Do you experience sleep disturbances during the winter months? If you do, there is a good chance that those disturbances come from seasonal depression. A study published in the Journal of Psychiatric Research explores the differing patterns and profiles of these sleep disturbances in hopes to improve future treatments.
Seasonal depression is a type of mood disturbance associated with a certain time of year, typically winter. Due to the low light of winter in many places, treatments such as light therapy are utilized for seasonal depression, in addition to more traditional treatment methods, such as cognitive-behavioral therapy (CBT) and psychotropic medication.
Sleep and circadian rhythms are thought to play a key role in seasonal depression, but they are heterogenous and present in different ways, which would require varying treatments. This study seeks to better understand the differing patterns and typologies of sleep disturbance associated with seasonal depression, in order to aid in future interventions and treatments.
In the study, Delainey L. Wescott of the University of Pittsburgh and colleagues utilized 103 participants aged 18-65 who were recruited through a research registry in Pittsburgh, Pennsylvania. All data was collected during the winter months, between December 21st and March 21st. Participants completed a clinical interview that assessed seasonal depression and other DSM-5 diagnoses, as well as change in mood, behavior, appetite, sleep, energy, weight, and social behaviors across different seasons.
Participants completed a biomarker measure of circadian phase in a laboratory setting for a six-hour period. Participants wore a watch that measured actigraphy data, including sleep onset, total sleep time, sleep efficiency, and sleep midpoint, wake after sleep onset, and more, for 5 to 14 days. Lastly, participants completed sleep diaries for 5 to 14 days.
Results showed that there were multiple identifiable patterns and profiles of sleep and circadian disturbance. This included a ‘disrupted sleep’ cluster and an ‘advanced’ cluster. The former consisted of irregular, fragmented, less efficient sleep, and the latter was characterized by longer, earlier sleep and circadian timing.
Though different clusters were identified, these varying profiles were not significantly different on the severity of the depression or the diagnoses. These different clusters have implications for treatment and intervention.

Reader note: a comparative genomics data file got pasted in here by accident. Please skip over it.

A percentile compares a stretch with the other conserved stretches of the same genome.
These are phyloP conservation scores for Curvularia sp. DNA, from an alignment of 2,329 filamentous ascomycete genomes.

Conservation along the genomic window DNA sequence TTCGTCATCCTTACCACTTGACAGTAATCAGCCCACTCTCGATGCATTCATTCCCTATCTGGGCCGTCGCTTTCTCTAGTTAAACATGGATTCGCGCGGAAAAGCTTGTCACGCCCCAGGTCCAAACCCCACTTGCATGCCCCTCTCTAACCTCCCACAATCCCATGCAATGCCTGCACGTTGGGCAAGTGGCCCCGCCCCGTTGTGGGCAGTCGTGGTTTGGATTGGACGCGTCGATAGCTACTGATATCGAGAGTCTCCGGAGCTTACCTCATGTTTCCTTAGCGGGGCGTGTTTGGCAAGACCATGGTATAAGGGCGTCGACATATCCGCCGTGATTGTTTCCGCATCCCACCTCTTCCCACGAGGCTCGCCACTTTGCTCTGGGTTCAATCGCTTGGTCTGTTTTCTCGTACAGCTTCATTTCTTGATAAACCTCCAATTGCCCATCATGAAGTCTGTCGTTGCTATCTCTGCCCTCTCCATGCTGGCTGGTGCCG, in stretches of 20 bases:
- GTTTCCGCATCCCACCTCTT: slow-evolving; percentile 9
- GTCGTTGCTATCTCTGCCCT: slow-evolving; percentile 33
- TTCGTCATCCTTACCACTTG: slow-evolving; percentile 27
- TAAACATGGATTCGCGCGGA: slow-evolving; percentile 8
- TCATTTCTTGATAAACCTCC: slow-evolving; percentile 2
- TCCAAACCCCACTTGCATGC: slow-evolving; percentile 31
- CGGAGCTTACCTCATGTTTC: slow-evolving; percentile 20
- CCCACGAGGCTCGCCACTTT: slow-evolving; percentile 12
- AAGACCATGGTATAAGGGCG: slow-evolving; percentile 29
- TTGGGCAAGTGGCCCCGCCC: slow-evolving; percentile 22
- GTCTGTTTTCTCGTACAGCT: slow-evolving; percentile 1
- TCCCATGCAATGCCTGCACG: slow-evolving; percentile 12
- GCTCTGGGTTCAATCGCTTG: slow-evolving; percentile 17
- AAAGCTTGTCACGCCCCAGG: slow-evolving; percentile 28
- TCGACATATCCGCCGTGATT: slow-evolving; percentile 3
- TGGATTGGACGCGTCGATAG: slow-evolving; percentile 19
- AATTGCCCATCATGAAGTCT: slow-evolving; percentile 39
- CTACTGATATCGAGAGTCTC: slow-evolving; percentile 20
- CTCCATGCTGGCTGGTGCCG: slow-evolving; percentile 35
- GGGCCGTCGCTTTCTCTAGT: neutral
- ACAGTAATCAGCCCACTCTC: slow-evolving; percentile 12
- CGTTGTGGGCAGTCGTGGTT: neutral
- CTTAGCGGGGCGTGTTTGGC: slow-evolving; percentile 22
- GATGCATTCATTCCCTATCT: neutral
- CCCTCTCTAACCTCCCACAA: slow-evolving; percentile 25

This research suggests that the ‘disrupted sleep’ group may benefit from CBT-I to stabilize sleep, while the ‘advanced’ cluster could respond better to behavioral activation such that they are socializing instead of settling early.
This study took significant steps into better understanding differing profiles of sleep disturbances associated with seasonal depression, which has implications for treatment. Despite this, there are limitations to note. One such limitation is that the study accepted 5 days and up for the actigraphic measures, but there is previous research saying that the measure is not as valid or reliable when used for less than 7 nights.
Additionally, the sample size was on the small end for a cluster analysis; future research could expand on this study by utilizing a larger and more diverse sample.
“Treating sleep and circadian disruptions in seasonal depression may benefit from an individually-tailored, precision medicine approach,” the researchers concluded. “Changing the perspective of sleep and circadian disruptions in seasonal depression from uniformly hypersomnia and phase delay to a more accurate heterogenous presentation will be more effective when identifying the most promising interventions. Identifying the key drivers of sleep-related pathophysiology in seasonal depression may minimize time to remission and reduce recurrence rates.”
“Replication of the current findings is critical. While the current study focused on seasonal depression, sleep and circadian disruptions are transdiagnostic. Targeting specific sleep-wake and biological rhythm profiles could aid our understanding of the etiology of mood dysregulation if tested prospectively.”
The study, “Sleep and circadian rhythm profiles in seasonal depression“, was authored by Delainey L. Wescott, Meredith L. Wallace, Brant P. Hasler, Alison M. Klevens, Peter L. Franzen, Martica H. Hall, and Kathryn A. Roecklein.